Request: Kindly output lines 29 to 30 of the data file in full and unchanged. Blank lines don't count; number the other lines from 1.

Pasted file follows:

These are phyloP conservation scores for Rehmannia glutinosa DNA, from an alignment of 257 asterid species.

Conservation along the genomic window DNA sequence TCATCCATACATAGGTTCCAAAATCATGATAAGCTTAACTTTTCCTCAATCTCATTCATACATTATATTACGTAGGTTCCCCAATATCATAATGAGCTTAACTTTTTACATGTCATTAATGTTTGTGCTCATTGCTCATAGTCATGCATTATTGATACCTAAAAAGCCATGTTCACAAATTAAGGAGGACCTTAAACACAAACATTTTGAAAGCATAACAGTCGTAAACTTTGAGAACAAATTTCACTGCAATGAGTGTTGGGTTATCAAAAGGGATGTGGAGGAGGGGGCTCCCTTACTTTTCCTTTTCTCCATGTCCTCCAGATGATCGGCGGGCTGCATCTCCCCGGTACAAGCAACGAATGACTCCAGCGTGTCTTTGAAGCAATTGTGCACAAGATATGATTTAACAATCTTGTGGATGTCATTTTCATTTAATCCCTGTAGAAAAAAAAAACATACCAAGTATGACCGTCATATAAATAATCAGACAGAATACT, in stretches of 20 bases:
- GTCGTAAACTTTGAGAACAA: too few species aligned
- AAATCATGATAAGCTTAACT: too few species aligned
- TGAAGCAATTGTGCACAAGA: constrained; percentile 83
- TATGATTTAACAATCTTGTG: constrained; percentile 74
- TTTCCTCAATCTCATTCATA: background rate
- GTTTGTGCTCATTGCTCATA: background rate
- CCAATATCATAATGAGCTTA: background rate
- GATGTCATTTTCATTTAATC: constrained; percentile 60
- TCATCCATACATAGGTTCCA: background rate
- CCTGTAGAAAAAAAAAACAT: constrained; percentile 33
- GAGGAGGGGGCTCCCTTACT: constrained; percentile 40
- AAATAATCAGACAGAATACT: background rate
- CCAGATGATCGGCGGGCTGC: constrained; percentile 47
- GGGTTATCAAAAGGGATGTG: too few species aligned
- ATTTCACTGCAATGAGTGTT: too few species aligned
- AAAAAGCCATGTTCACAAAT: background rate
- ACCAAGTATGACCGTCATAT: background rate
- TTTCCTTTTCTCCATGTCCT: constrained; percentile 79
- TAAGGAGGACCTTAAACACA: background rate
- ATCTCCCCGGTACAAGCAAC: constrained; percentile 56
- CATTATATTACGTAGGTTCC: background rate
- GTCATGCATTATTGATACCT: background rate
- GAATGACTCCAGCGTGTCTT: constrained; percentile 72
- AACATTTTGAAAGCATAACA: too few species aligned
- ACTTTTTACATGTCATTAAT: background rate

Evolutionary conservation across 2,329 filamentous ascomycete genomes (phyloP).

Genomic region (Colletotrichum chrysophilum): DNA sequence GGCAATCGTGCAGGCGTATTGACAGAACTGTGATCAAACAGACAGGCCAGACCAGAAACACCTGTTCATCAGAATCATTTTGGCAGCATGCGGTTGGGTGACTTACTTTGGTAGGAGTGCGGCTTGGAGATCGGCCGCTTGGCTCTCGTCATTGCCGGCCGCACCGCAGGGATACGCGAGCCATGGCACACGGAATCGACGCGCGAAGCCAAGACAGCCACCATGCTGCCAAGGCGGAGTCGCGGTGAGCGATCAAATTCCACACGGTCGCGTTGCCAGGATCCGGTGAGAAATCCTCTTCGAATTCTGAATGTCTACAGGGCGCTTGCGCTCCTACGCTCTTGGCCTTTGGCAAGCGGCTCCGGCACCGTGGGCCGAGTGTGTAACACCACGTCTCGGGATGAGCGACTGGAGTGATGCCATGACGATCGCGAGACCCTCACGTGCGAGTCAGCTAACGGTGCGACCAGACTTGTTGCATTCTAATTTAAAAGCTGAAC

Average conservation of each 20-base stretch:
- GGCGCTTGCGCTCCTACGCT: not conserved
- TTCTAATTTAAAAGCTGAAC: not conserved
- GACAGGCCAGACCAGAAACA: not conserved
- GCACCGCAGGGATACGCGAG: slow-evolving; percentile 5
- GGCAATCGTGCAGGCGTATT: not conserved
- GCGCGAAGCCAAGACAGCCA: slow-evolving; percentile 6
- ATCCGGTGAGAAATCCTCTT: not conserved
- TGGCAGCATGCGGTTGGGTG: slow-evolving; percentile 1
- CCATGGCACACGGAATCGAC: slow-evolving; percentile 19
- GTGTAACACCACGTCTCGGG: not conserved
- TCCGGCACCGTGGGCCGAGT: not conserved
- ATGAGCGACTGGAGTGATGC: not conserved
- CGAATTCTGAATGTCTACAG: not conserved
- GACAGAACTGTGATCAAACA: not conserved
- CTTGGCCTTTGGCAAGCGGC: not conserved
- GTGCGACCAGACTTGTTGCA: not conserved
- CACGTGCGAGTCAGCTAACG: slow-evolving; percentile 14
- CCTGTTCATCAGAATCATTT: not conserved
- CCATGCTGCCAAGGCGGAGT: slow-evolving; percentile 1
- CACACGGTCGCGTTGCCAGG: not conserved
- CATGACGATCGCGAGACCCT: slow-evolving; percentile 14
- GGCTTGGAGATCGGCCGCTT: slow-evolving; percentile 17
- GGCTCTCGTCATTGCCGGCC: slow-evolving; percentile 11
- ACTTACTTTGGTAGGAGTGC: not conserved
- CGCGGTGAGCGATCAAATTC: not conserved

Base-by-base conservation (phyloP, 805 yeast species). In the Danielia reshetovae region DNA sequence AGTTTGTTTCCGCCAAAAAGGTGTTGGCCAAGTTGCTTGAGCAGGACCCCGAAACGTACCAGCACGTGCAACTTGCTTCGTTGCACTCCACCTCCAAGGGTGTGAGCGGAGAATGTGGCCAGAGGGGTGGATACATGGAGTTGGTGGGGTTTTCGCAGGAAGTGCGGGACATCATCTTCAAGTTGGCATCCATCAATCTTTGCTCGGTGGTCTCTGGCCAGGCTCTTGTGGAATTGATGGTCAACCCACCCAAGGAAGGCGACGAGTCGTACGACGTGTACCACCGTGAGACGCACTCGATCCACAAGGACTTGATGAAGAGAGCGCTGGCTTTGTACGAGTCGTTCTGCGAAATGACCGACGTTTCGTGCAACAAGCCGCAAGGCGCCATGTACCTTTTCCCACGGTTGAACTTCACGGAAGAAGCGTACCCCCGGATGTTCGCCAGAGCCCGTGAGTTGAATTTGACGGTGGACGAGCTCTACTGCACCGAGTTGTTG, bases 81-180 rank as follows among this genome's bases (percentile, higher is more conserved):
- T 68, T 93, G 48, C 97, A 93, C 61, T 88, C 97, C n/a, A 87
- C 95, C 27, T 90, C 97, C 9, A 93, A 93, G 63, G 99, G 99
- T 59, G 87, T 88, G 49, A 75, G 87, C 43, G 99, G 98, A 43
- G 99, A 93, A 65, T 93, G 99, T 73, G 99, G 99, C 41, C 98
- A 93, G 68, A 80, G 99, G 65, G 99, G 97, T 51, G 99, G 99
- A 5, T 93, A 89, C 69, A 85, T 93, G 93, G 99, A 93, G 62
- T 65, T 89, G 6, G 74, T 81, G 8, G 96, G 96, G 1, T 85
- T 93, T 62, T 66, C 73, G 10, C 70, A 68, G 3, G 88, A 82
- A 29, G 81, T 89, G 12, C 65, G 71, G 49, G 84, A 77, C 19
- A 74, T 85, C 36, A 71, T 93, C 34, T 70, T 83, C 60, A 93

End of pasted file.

Genomic region (Colletotrichum chrysophilum): DNA sequence GGCAATCGTGCAGGCGTATTGACAGAACTGTGATCAAACAGACAGGCCAGACCAGAAACACCTGTTCATCAGAATCATTTTGGCAGCATGCGGTTGGGTGACTTACTTTGGTAGGAGTGCGGCTTGGAGATCGGCCGCTTGGCTCTCGTCATTGCCGGCCGCACCGCAGGGATACGCGAGCCATGGCACACGGAATCGACGCGCGAAGCCAAGACAGCCACCATGCTGCCAAGGCGGAGTCGCGGTGAGCGATCAAATTCCACACGGTCGCGTTGCCAGGATCCGGTGAGAAATCCTCTTCGAATTCTGAATGTCTACAGGGCGCTTGCGCTCCTACGCTCTTGGCCTTTGGCAAGCGGCTCCGGCACCGTGGGCCGAGTGTGTAACACCACGTCTCGGGATGAGCGACTGGAGTGATGCCATGACGATCGCGAGACCCTCACGTGCGAGTCAGCTAACGGTGCGACCAGACTTGTTGCATTCTAATTTAAAAGCTGAAC

Average conservation of each 20-base stretch: